Got some really great advice from an ER nurse this weekend. This is heavily paraphrased, as I was pretty overwhelmed and don’t remember exactly what she said, but she really helped me a lot.
Nurse: Don’t try to do everything at once. Do one thing at a time.
Me: But sometimes there are too many things. Like right now. My husband is on this side of the ER and my friend is bringing my daughter to the kids’ side. I can’t be in charge of both of those things! Who do I go with? I want to be both places.
Nurse: That’s true. A lot of times it does seem like everything comes at you at once. When that happens you just have do something about the thing you can do something about.
Me: I guess you have a lot of experience with having to prioritize stuff like that, in a high stress environment like this.
Nurse: Yes. I’ve never been through AA or anything, but a lot of times I just say the Serenity prayer anyway, because it’s really helpful when you’re overwhelmed.
Me: Yes! That’s really concrete and helps me a lot. I can’t make my husband ok, and right now he’s drugged and sleeping anyway. So I should go get ready to do the best I can for when my bleeding kiddo gets here.
I would also like to add that I mentioned during that conversation that it must be a tricky part of her job to deal with people who are often at their worst and that she was being really kind and clear and helpful when I was certainly not at my best.
ER nurses and staff in particular and medical professionals in general, I salute you and thank you for that graciousness.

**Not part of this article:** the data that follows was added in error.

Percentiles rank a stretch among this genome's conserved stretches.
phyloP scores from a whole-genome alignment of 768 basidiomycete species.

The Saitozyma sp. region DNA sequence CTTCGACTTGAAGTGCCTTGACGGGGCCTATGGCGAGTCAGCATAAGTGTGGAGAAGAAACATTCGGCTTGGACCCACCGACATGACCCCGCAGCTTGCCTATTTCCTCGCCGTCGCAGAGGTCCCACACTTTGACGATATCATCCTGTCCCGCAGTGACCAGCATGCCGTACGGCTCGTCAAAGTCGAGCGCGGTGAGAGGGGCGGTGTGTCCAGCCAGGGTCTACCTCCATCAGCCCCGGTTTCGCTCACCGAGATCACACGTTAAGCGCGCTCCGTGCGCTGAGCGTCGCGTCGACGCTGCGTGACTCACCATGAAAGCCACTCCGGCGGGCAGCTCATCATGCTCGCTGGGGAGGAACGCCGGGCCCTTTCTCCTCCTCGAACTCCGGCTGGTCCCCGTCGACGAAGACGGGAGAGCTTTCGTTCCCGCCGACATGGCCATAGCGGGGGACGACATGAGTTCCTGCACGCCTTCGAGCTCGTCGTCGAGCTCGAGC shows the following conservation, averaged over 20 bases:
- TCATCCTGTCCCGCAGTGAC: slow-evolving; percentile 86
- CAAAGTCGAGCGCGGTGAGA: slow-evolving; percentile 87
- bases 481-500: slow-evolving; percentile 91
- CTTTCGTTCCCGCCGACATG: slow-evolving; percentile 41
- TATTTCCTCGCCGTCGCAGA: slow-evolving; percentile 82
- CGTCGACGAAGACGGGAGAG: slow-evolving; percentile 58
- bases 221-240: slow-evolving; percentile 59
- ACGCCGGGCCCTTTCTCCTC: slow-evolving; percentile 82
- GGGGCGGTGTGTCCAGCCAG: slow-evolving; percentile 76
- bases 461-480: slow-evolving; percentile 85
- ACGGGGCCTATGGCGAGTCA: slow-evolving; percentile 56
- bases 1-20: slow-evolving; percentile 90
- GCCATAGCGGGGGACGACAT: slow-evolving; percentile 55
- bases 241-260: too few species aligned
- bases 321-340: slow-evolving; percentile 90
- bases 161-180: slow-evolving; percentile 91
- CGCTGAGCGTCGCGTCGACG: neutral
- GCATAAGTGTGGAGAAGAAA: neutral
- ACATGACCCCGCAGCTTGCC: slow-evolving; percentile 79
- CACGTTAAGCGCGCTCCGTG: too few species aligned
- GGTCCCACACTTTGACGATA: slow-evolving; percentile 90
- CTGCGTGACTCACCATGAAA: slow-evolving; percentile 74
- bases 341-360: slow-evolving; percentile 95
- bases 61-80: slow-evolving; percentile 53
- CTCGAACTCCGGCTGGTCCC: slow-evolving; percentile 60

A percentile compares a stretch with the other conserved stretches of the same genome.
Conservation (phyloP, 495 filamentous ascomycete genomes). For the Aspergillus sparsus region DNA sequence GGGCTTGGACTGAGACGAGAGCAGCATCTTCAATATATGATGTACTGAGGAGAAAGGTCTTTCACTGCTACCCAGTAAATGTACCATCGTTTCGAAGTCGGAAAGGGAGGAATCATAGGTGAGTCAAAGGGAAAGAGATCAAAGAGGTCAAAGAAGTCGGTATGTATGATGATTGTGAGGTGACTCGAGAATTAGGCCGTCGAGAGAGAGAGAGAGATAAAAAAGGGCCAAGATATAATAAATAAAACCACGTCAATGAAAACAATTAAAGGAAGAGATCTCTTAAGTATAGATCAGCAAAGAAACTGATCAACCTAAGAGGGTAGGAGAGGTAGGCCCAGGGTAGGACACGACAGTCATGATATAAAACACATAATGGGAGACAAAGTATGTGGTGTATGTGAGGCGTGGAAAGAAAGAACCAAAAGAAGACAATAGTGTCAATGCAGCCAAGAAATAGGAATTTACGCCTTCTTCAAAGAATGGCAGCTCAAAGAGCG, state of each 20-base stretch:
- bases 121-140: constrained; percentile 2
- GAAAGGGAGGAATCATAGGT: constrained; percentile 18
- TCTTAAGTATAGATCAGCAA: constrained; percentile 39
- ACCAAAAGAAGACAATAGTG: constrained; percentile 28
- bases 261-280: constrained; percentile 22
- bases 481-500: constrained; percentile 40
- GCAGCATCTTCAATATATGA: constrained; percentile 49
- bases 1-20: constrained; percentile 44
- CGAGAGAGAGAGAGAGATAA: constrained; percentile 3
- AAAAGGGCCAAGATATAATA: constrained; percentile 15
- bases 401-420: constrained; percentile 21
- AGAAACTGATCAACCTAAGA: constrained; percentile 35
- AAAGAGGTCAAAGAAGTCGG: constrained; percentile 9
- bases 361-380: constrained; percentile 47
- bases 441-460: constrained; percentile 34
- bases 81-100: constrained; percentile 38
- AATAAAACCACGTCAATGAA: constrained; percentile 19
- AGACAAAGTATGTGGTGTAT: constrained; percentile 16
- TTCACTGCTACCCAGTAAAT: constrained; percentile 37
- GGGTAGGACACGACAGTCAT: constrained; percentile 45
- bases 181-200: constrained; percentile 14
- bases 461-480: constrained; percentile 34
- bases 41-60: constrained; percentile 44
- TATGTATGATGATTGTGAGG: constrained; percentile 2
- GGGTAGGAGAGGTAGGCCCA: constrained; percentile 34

**I found a lot of these graphics online…and mostly they seemed to favor the serenity, wisdom, and courage. Those are good things, but I’m more about verbs than nouns, solution-wise. A personality thing, I suppose.
Just for my own running reference:
Some things I can’t control
~whether or not my husband experiences pain
~whether or not my kids experience pain or sickness
~whether my family and friends (or their kids) experience pain or sickness or even death (oh, it hurts my heart to write that)
~whether other people will assume the best or the worst of my intentions and actions
~what other people learn about who God is because of their suffering
Some things I can control
~Learning as much as I can to help my family to live well and pain free
~asking for help when I need it, and accepting help when it’s offered
~cutting myself a lot of slack when I am not at my best
~cutting other people a lot of slack when they are not at their best
~assuming the best of other people’s intentions and actions
~letting other people know when I am not at my best; not so they can cut me slack necessarily (though that is nice sometimes), but so they don’t think that whatever social or relational sins I commit are about them
~what I choose to think about God amid (and because of; or at least taking into account) my own struggles and doubts, and those of the people around me
~Doing the dishes (though if 3/4 of my family is injured or in the ER over the weekend I’m gonna go ahead and give myself at least until Tuesday before I even think about it!)